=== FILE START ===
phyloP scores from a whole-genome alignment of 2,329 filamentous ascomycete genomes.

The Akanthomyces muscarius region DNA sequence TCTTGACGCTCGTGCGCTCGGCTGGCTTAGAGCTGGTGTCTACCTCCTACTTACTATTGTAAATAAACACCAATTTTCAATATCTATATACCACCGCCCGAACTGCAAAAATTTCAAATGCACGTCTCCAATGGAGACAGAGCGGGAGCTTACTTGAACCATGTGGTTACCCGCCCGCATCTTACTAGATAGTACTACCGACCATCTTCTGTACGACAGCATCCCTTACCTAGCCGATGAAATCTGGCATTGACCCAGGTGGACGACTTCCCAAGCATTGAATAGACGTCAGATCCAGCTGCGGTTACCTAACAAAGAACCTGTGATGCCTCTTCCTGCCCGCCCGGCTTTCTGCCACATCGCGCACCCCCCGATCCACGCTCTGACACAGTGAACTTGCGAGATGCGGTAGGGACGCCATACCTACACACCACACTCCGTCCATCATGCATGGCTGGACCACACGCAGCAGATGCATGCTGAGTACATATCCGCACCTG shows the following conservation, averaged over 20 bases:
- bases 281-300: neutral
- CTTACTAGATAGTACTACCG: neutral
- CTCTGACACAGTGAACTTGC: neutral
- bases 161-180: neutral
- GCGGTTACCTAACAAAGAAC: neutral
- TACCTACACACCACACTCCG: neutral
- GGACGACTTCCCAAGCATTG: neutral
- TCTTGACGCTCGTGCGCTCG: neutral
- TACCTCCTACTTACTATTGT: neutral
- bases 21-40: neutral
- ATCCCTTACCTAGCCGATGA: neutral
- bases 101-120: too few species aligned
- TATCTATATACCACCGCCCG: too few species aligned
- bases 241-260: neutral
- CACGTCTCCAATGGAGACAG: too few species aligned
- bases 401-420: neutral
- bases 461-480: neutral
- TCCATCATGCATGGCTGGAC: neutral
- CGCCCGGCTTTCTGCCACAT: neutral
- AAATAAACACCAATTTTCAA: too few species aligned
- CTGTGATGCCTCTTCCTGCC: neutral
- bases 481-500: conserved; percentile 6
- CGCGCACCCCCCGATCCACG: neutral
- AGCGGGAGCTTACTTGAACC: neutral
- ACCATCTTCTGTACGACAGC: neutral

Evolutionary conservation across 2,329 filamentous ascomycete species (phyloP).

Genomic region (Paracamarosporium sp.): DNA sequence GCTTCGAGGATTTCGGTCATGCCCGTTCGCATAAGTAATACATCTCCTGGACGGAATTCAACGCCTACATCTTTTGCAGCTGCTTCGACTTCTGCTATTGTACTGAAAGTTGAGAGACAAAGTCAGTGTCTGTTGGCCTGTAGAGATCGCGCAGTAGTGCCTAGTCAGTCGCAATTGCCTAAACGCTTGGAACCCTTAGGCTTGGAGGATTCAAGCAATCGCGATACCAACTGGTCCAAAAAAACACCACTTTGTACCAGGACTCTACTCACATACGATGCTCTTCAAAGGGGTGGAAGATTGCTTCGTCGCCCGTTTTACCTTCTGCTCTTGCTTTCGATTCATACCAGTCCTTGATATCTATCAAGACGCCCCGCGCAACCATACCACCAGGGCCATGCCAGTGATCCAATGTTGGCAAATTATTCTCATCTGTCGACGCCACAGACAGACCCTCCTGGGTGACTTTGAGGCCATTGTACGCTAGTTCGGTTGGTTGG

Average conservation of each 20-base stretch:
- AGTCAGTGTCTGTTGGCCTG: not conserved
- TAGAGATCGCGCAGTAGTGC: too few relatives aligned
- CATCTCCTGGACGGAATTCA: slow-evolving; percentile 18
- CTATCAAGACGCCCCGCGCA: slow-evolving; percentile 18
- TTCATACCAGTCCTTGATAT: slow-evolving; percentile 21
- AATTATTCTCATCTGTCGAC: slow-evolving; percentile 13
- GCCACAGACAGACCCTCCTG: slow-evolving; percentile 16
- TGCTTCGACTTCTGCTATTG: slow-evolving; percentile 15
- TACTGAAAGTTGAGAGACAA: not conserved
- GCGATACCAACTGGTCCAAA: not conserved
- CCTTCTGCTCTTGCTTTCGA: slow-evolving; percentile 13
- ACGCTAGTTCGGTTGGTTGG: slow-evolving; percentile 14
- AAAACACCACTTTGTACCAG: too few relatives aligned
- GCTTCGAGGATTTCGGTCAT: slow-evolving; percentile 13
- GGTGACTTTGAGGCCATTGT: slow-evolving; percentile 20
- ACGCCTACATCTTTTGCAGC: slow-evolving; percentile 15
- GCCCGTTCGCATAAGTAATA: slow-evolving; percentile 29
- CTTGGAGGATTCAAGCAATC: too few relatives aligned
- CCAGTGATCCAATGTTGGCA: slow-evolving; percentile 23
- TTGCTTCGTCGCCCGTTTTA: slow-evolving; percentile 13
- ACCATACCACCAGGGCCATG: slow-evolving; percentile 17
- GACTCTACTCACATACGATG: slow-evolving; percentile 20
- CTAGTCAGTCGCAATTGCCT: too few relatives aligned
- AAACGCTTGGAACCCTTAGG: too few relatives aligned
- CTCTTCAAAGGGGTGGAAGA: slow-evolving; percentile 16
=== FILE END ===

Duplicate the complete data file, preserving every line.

phyloP scores from a whole-genome alignment of 2,329 filamentous ascomycete genomes.

The Akanthomyces muscarius region DNA sequence TCTTGACGCTCGTGCGCTCGGCTGGCTTAGAGCTGGTGTCTACCTCCTACTTACTATTGTAAATAAACACCAATTTTCAATATCTATATACCACCGCCCGAACTGCAAAAATTTCAAATGCACGTCTCCAATGGAGACAGAGCGGGAGCTTACTTGAACCATGTGGTTACCCGCCCGCATCTTACTAGATAGTACTACCGACCATCTTCTGTACGACAGCATCCCTTACCTAGCCGATGAAATCTGGCATTGACCCAGGTGGACGACTTCCCAAGCATTGAATAGACGTCAGATCCAGCTGCGGTTACCTAACAAAGAACCTGTGATGCCTCTTCCTGCCCGCCCGGCTTTCTGCCACATCGCGCACCCCCCGATCCACGCTCTGACACAGTGAACTTGCGAGATGCGGTAGGGACGCCATACCTACACACCACACTCCGTCCATCATGCATGGCTGGACCACACGCAGCAGATGCATGCTGAGTACATATCCGCACCTG shows the following conservation, averaged over 20 bases:
- bases 281-300: neutral
- CTTACTAGATAGTACTACCG: neutral
- CTCTGACACAGTGAACTTGC: neutral
- bases 161-180: neutral
- GCGGTTACCTAACAAAGAAC: neutral
- TACCTACACACCACACTCCG: neutral
- GGACGACTTCCCAAGCATTG: neutral
- TCTTGACGCTCGTGCGCTCG: neutral
- TACCTCCTACTTACTATTGT: neutral
- bases 21-40: neutral
- ATCCCTTACCTAGCCGATGA: neutral
- bases 101-120: too few species aligned
- TATCTATATACCACCGCCCG: too few species aligned
- bases 241-260: neutral
- CACGTCTCCAATGGAGACAG: too few species aligned
- bases 401-420: neutral
- bases 461-480: neutral
- TCCATCATGCATGGCTGGAC: neutral
- CGCCCGGCTTTCTGCCACAT: neutral
- AAATAAACACCAATTTTCAA: too few species aligned
- CTGTGATGCCTCTTCCTGCC: neutral
- bases 481-500: conserved; percentile 6
- CGCGCACCCCCCGATCCACG: neutral
- AGCGGGAGCTTACTTGAACC: neutral
- ACCATCTTCTGTACGACAGC: neutral

Evolutionary conservation across 2,329 filamentous ascomycete species (phyloP).

Genomic region (Paracamarosporium sp.): DNA sequence GCTTCGAGGATTTCGGTCATGCCCGTTCGCATAAGTAATACATCTCCTGGACGGAATTCAACGCCTACATCTTTTGCAGCTGCTTCGACTTCTGCTATTGTACTGAAAGTTGAGAGACAAAGTCAGTGTCTGTTGGCCTGTAGAGATCGCGCAGTAGTGCCTAGTCAGTCGCAATTGCCTAAACGCTTGGAACCCTTAGGCTTGGAGGATTCAAGCAATCGCGATACCAACTGGTCCAAAAAAACACCACTTTGTACCAGGACTCTACTCACATACGATGCTCTTCAAAGGGGTGGAAGATTGCTTCGTCGCCCGTTTTACCTTCTGCTCTTGCTTTCGATTCATACCAGTCCTTGATATCTATCAAGACGCCCCGCGCAACCATACCACCAGGGCCATGCCAGTGATCCAATGTTGGCAAATTATTCTCATCTGTCGACGCCACAGACAGACCCTCCTGGGTGACTTTGAGGCCATTGTACGCTAGTTCGGTTGGTTGG

Average conservation of each 20-base stretch:
- AGTCAGTGTCTGTTGGCCTG: not conserved
- TAGAGATCGCGCAGTAGTGC: too few relatives aligned
- CATCTCCTGGACGGAATTCA: slow-evolving; percentile 18
- CTATCAAGACGCCCCGCGCA: slow-evolving; percentile 18
- TTCATACCAGTCCTTGATAT: slow-evolving; percentile 21
- AATTATTCTCATCTGTCGAC: slow-evolving; percentile 13
- GCCACAGACAGACCCTCCTG: slow-evolving; percentile 16
- TGCTTCGACTTCTGCTATTG: slow-evolving; percentile 15
- TACTGAAAGTTGAGAGACAA: not conserved
- GCGATACCAACTGGTCCAAA: not conserved
- CCTTCTGCTCTTGCTTTCGA: slow-evolving; percentile 13
- ACGCTAGTTCGGTTGGTTGG: slow-evolving; percentile 14
- AAAACACCACTTTGTACCAG: too few relatives aligned
- GCTTCGAGGATTTCGGTCAT: slow-evolving; percentile 13
- GGTGACTTTGAGGCCATTGT: slow-evolving; percentile 20
- ACGCCTACATCTTTTGCAGC: slow-evolving; percentile 15
- GCCCGTTCGCATAAGTAATA: slow-evolving; percentile 29
- CTTGGAGGATTCAAGCAATC: too few relatives aligned
- CCAGTGATCCAATGTTGGCA: slow-evolving; percentile 23
- TTGCTTCGTCGCCCGTTTTA: slow-evolving; percentile 13
- ACCATACCACCAGGGCCATG: slow-evolving; percentile 17
- GACTCTACTCACATACGATG: slow-evolving; percentile 20
- CTAGTCAGTCGCAATTGCCT: too few relatives aligned
- AAACGCTTGGAACCCTTAGG: too few relatives aligned
- CTCTTCAAAGGGGTGGAAGA: slow-evolving; percentile 16